Fourier Telescopy (FT) is an active imaging method which interferes spatially diverse, frequency-encoded laser beams
on a distant target, and records a time history of the reflected intensity measured by a single photodetector on a large
receiver. FT has been studied extensively for imaging Geostationary objects, using high-energy pulsed lasers to project
triplets of laser beams, by gradually stepping over time through the multitude of u,v-plane baselines required for accurate
object reconstruction. Phase closure among the received triplets plays a key role in canceling out random atmospheric
phase errors between laser beams. A new method has been devised to apply FT to rapidly moving targets, such as LEO
space objects. In order to implement the thousands of baselines in a short engagement time, approximately 20
continuous-wave laser beams are simultaneously broadcast, and the baseline configurations are rapidly changed through
a dynamic optical element. In order to eliminate unknown atmospheric errors, a new type of global phase closure has
been developed, which allows image reconstruction from the time history of measured total reflected intensity,
originating from the complex 20-beam interference patterns. In this paper, we summarize the new FT LEO method, and
give a detailed derivation of the phase closure and image reconstruction algorithms that will lead to ultra-high resolution
images of fast-moving space objects.
Software has been developed for the SAINT program that simulates the operation of a Fourier Telescopy imaging system that could potentially be used to create images of a satellite in low earth orbit. Fourier telescopy uses multiple beams that illuminate the target with a fringe pattern that sweeps across it due to frequency differences between beams. In this way the target spatial frequency components are encoded in the temporal signal that is reflected from the target. The software simulates the propagation effects and target interaction effects that would be present in a real system. This enables the creation of a simulated received signal as a function of time. A particular problem was accurately modeling the appearance of the target as its aspect changes during a rapid transit over the transmitter and receiver. A novel reconstructor has been developed that compensates for atmospheric phase fluctuations affecting the large number of beams transmitted simultaneously (~10). The reconstructor solves for hundreds of image Fourier components simultaneously, permitting rapid reconstruction of the image.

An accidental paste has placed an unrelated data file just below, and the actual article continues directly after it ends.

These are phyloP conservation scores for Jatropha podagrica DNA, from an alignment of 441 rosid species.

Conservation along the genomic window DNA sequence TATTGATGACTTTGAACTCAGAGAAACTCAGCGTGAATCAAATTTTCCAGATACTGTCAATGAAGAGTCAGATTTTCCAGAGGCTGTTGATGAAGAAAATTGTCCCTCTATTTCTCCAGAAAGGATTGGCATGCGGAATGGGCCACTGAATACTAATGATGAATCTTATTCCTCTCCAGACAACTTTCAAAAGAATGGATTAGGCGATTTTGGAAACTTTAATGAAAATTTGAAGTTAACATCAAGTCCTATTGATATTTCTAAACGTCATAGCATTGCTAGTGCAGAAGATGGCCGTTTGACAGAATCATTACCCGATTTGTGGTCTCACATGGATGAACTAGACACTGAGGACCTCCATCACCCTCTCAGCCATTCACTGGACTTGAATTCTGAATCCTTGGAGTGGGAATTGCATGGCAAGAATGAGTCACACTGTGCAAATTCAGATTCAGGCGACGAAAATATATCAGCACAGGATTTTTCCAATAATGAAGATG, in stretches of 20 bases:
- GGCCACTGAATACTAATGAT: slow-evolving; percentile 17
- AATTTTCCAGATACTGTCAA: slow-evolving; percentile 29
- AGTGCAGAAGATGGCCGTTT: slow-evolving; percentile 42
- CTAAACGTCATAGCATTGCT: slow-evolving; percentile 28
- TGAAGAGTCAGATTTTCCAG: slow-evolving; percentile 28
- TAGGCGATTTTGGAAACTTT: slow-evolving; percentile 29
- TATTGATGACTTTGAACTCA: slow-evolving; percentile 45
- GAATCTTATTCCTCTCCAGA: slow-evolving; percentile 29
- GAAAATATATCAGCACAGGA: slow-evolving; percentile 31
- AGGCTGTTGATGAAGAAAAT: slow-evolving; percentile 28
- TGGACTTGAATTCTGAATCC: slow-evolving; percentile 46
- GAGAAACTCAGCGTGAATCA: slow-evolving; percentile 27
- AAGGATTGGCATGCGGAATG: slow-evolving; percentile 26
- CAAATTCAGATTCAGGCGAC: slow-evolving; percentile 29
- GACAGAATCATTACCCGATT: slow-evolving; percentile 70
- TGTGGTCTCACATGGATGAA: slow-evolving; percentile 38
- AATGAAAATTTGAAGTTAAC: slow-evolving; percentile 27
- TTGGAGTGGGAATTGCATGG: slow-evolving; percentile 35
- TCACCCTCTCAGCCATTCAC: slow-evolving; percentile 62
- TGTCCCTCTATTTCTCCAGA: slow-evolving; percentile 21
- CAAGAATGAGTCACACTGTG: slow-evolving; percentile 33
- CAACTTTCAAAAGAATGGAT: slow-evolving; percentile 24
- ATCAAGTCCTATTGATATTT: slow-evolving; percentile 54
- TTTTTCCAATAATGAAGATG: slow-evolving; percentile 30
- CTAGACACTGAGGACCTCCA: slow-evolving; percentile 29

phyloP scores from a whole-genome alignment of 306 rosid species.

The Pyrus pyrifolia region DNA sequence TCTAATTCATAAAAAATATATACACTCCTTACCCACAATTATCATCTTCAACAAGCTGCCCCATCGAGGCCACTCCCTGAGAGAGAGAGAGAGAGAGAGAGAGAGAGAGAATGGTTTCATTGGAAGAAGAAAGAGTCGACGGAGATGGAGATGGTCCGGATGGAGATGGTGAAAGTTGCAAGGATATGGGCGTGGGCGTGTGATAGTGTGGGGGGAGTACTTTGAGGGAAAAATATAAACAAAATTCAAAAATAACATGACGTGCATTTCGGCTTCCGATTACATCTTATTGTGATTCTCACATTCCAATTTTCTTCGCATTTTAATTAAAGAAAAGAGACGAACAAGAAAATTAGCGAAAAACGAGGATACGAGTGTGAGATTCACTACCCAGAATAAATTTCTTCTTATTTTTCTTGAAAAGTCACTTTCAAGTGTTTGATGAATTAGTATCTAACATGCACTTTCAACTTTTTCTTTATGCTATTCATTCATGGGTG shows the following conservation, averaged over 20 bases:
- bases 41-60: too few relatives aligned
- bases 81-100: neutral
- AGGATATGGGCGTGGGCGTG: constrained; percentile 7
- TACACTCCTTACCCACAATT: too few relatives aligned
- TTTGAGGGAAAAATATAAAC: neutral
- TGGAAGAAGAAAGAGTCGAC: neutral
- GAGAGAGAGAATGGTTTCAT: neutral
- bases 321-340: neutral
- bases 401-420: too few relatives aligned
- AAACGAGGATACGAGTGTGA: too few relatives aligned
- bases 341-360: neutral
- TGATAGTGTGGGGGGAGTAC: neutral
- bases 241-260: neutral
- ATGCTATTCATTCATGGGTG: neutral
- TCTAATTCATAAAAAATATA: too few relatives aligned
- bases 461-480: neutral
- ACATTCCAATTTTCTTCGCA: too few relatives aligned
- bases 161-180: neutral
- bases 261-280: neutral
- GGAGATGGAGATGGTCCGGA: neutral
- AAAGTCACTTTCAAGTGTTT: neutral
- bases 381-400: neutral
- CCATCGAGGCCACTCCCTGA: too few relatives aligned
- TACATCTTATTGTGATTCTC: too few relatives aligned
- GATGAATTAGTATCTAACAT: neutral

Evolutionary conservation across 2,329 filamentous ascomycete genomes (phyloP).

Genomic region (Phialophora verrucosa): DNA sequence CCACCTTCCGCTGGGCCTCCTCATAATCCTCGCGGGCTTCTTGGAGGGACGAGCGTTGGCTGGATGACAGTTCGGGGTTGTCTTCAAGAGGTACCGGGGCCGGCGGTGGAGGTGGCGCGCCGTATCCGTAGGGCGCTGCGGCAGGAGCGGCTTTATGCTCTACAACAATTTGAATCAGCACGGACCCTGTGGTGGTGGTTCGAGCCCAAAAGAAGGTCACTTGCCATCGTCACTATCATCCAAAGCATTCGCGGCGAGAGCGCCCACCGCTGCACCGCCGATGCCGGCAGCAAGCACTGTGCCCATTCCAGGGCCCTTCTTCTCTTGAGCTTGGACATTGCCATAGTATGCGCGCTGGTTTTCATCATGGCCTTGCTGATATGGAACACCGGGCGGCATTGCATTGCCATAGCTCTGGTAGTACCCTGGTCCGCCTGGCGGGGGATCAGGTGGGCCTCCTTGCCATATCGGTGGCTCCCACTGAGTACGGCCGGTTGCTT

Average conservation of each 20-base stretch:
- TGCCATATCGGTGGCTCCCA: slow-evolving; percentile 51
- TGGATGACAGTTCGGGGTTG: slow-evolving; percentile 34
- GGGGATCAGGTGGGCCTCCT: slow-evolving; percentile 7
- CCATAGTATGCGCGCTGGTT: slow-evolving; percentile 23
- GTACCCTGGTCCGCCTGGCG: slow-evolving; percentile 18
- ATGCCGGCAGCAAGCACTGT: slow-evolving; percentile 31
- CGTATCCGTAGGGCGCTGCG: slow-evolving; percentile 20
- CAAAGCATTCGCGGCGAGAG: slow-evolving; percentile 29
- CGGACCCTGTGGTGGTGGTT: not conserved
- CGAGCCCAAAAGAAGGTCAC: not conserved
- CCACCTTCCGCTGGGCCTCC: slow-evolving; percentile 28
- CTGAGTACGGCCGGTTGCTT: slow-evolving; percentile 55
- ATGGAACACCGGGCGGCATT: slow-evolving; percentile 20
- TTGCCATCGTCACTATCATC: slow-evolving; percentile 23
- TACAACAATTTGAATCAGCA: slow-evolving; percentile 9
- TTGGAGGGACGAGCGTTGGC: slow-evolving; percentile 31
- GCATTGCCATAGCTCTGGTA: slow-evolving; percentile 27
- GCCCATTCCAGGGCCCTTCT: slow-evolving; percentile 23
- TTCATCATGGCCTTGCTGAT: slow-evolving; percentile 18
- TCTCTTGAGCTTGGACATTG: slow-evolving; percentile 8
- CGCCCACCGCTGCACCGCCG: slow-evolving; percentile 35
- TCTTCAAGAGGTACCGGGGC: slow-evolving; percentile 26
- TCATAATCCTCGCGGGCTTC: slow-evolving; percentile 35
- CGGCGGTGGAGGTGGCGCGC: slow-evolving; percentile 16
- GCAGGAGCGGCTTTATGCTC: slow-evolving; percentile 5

Coherent light of one color will form laser speckle upon reflection from a rough object. This laser speckle provides information about the shape of an object. Further information can be obtained if two colors are used, and if the colors are sufficiently close in wavelength that the interference is also measurable. The two speckle patterns and the interference can be shown to provide the minimum information sufficient to form a band-limited image of the object using a root-matching technique described herein. This root-matching technique is performed in the far-field or object plane. This technique is relatively slow and sensitive to noise, and so is supplemented with a technique that minimizes error in the pupil plane. A hybrid technique that combines the two approaches is shown to reproduce images effectively with reasonable computation time.